Monday, June 11, 2007
Canadian surgeons received the shock of their careers while trying to insert an arterial line into a man who was suffering from compartment syndrome and needed an urgent procedure to save his legs from permanent damage.
Surgeons were having trouble inserting the line, but what happened next seemed like science fiction. The man began oozing dark green blood out of the catheter, not unlike Mr. Spock might have done if he was on the operating table.
Dr. Stephan Schwarz and Dr. Alana Flexman presented their unusual case in a recent edition of The Lancet.
The 42-year-old Canadian had been brought into Vancouver’s St. Paul’s Hospital after falling asleep in a sitting position.
He was ushered into an operating room where doctors began preparation to relieve the pressure in his legs. But it wasn’t until the doctors drew the man’s blood that they realized the man was suffering from not one, but two separate medical conditons.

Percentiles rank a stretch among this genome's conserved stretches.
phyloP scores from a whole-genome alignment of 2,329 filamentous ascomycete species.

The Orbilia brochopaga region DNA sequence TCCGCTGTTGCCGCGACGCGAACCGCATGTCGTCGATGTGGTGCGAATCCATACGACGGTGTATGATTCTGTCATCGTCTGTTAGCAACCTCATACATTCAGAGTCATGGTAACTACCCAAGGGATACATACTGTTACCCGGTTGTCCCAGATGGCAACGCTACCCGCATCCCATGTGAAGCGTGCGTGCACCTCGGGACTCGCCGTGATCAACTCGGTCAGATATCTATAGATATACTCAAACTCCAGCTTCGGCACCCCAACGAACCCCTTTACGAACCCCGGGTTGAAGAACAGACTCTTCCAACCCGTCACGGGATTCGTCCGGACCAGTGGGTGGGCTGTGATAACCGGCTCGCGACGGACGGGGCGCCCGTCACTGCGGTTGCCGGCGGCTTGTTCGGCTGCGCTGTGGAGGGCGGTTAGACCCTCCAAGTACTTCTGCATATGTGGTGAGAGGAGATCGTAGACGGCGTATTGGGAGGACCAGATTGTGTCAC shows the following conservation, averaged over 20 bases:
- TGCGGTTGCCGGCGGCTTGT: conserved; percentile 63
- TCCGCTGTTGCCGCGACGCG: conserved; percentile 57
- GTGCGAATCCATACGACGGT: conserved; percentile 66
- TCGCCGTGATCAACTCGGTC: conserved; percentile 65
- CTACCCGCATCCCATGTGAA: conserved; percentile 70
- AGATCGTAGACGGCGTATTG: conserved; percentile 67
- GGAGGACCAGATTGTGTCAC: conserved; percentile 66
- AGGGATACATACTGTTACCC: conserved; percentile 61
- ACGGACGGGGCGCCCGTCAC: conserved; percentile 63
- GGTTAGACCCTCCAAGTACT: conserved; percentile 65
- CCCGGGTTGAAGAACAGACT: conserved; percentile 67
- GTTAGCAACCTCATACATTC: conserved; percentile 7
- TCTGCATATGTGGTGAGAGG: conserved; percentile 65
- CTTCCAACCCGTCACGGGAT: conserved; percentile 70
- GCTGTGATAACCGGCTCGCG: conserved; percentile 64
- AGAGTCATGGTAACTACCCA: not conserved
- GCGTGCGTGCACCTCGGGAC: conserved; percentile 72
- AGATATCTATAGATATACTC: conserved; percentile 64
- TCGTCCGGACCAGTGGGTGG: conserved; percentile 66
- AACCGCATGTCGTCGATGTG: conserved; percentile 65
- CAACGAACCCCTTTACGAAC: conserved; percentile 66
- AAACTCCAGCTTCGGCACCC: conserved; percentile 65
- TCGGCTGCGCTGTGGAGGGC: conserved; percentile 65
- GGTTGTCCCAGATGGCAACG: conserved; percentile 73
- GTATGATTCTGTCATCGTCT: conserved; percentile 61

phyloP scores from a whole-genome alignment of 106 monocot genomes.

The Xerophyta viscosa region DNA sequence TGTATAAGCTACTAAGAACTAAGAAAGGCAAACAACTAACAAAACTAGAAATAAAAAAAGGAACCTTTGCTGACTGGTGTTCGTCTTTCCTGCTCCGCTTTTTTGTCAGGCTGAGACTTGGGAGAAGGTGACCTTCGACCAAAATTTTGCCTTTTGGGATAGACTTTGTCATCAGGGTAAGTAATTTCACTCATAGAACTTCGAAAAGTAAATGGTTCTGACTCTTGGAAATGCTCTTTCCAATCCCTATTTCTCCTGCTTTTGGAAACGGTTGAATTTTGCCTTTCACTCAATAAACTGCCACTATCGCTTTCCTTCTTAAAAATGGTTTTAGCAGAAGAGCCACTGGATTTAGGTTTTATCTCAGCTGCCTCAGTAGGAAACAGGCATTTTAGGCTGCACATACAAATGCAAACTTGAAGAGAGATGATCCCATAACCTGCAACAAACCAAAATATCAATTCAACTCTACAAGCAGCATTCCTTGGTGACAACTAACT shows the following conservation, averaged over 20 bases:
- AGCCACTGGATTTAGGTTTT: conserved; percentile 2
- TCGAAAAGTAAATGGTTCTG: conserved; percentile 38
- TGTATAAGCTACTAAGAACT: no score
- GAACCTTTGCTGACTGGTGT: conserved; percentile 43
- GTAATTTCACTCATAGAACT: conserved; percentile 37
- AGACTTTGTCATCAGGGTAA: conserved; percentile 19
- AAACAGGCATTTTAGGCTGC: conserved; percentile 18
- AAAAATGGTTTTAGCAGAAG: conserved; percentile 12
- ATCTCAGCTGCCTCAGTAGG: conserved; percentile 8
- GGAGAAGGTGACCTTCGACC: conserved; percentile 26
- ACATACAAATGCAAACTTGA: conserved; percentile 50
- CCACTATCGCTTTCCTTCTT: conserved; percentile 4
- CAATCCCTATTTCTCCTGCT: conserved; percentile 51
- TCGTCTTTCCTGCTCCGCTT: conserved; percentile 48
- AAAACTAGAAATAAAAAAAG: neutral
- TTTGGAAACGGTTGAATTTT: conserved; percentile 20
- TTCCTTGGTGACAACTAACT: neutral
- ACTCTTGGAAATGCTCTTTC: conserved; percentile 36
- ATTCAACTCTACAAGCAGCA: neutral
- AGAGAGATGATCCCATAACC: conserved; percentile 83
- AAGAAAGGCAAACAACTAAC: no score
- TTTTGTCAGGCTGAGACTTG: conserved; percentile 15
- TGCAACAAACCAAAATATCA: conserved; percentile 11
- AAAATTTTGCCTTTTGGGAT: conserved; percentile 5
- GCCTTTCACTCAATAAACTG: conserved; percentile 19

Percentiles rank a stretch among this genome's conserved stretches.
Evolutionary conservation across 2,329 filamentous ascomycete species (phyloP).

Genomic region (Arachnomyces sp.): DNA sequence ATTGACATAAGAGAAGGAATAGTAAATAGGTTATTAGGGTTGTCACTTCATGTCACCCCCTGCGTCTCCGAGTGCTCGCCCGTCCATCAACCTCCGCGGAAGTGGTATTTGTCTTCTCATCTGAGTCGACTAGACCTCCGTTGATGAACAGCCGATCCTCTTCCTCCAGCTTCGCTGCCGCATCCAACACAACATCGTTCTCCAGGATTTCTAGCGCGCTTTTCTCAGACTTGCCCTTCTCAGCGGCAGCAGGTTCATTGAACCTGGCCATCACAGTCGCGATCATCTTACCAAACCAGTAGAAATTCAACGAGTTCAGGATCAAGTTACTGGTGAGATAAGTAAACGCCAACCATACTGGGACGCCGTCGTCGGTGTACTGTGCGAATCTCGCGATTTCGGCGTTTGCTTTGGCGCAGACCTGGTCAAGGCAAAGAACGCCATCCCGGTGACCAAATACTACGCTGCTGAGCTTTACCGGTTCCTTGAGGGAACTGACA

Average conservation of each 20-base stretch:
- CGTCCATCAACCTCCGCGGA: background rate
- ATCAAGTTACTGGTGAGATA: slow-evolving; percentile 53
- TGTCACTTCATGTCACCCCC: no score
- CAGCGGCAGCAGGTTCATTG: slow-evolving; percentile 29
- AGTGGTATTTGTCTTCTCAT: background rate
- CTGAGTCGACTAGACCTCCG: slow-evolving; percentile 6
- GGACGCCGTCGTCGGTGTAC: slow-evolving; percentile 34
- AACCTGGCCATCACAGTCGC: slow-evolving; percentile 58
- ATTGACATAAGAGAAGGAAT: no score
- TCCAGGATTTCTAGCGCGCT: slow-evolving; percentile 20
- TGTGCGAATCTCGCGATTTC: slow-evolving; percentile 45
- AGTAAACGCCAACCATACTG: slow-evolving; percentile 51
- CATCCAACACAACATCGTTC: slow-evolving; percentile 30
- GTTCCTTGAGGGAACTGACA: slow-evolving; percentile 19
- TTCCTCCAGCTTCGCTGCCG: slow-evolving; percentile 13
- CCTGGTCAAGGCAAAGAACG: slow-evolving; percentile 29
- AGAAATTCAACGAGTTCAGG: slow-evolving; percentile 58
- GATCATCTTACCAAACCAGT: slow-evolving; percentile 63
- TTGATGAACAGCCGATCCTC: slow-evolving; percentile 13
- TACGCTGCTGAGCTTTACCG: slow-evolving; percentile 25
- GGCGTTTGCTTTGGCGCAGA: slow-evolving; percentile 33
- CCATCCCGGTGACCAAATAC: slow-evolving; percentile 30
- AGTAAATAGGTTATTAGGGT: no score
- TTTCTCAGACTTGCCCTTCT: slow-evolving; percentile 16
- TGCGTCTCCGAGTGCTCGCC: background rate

The doctors quickly took a sample of the man’s blood and sent it off to the lab. As the man recovered from his surgery, the lab looked for the cause of his green blood.
Cyanosis, a condition where oxygen-poor blood circulates in the body, was ruled out as the reason for the discoloration. Methemoglobin, a dangerous condition in which hemoglobin can’t carry oxygen through the body, was also ruled out.
The man was a smoker with a medical history of chronic shoulder pain and migraines. He was taking a number of medications, including sumatriptan to treat the migraines. The doctors pointed to this medication as the cause of this very rare condition.
Sulfhemoglobinaemia is a condition that forms when a sulphur atom is incorporated into the hemoglobin molecule. This can be caused by medications that contain sulfonamides, such as sumatriptan, which the man was taking in higher-than-prescribed doses.
Schwarz and Flexman reason it was this medication that led to his bizarre condition. ““It is possible that our patient’s arguably excessive intake of sumatriptan, which contains a sulfonamide group, caused his sulfhemoglobinaemia,” they wrote in the case report.
Just by stopping the medication the blood can return to the standard human color of deep red, although blood transfusions can be used in severe cases.